You are entitled to file an OSHA complaint if you have raised your safety concerns with no response from your employer. You are also entitled to file a whistleblower complaint if a negative employment action was taken against you for raising a health and safety concern.
National Labor Relations Act (“NLRA”) Protections
The NLRA protects concerted activities by employees, which includes a refusal to work because of unsafe working conditions. It protects workers from unfair labor practices and protects workers (whether unionized or non-unionized) from retaliation for filing a complaint with their employer or the National Labor Relations Board. Speaking out in public about unsafe work conditions due to COVID-19 may be protected as a concerted activity.
Taking Time Off: Your Rights, Explained
In weighing whether you can afford to stay home and self-quarantine, it is important to keep in mind that if you protest your employer making you go to work against lawful orders, you cannot be retaliated against.
Families First Coronavirus Response Act (“FFCRA”) Protections
The FFCRA amends the Family and Medical Leave Act of 1993 by adding benefits relating to coronavirus. One of the key components of the policy is that it would give some workers two weeks of paid sick leave and up to three months of paid family leave. It also expands Medicaid and unemployment benefits. However, it applies only to businesses with fewer than 500 employees, and the workers or their family members must be infected or told to go into quarantine. Provisions of the Act will apply from April 1, 2020 through December 31, 2020. Please see our guidance which explains when an employee has a right to take leave related to COVID-19 under the FFCRA and addresses some frequently asked questions regarding the FFCRA.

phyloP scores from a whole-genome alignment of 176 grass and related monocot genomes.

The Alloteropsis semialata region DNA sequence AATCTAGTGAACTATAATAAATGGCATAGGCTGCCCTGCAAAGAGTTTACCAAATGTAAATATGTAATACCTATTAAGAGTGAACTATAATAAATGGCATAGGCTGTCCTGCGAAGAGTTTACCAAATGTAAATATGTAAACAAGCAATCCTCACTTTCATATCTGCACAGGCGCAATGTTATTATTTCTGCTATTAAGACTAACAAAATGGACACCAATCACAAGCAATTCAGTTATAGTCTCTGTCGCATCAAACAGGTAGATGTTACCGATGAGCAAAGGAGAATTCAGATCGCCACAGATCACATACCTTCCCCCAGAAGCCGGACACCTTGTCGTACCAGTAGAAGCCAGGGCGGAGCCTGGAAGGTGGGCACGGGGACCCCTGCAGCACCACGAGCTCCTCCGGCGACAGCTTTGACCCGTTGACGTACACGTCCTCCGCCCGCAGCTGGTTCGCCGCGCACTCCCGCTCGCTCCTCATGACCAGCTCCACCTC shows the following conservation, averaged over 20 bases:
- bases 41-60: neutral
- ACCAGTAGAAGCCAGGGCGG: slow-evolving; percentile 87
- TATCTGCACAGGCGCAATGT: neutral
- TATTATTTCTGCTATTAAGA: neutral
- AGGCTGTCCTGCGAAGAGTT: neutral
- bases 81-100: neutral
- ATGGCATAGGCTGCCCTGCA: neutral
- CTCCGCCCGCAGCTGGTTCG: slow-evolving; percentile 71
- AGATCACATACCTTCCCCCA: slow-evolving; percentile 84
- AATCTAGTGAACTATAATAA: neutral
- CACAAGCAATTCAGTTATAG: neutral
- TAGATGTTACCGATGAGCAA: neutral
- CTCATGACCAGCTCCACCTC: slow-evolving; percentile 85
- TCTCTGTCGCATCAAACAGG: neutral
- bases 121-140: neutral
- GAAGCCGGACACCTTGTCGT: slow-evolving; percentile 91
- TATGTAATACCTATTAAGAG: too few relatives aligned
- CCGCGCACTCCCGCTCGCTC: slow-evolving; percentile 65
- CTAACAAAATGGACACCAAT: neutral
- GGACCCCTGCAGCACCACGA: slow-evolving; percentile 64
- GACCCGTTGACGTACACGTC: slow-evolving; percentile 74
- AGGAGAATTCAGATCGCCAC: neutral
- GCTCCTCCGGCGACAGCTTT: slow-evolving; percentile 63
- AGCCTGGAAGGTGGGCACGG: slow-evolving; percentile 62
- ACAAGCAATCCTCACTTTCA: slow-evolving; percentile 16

Family and Medical Leave Act (“FMLA”) Protections
The FMLA allows eligible employees to take up to twelve weeks of unpaid leave per twelve month period. FMLA coverage is generally available for “serious health conditions.” The employee is eligible to take FMLA leave if he/she is suffering from a serious health condition or to care for a family member suffering from a serious health condition. An employee who is asymptomatic and does not have a sick family member but is self-quarantining is not entitled to FMLA protection.
Is COVID-19 Protected as a “Disability” under the Americans with Disablities Act (“ADA”)?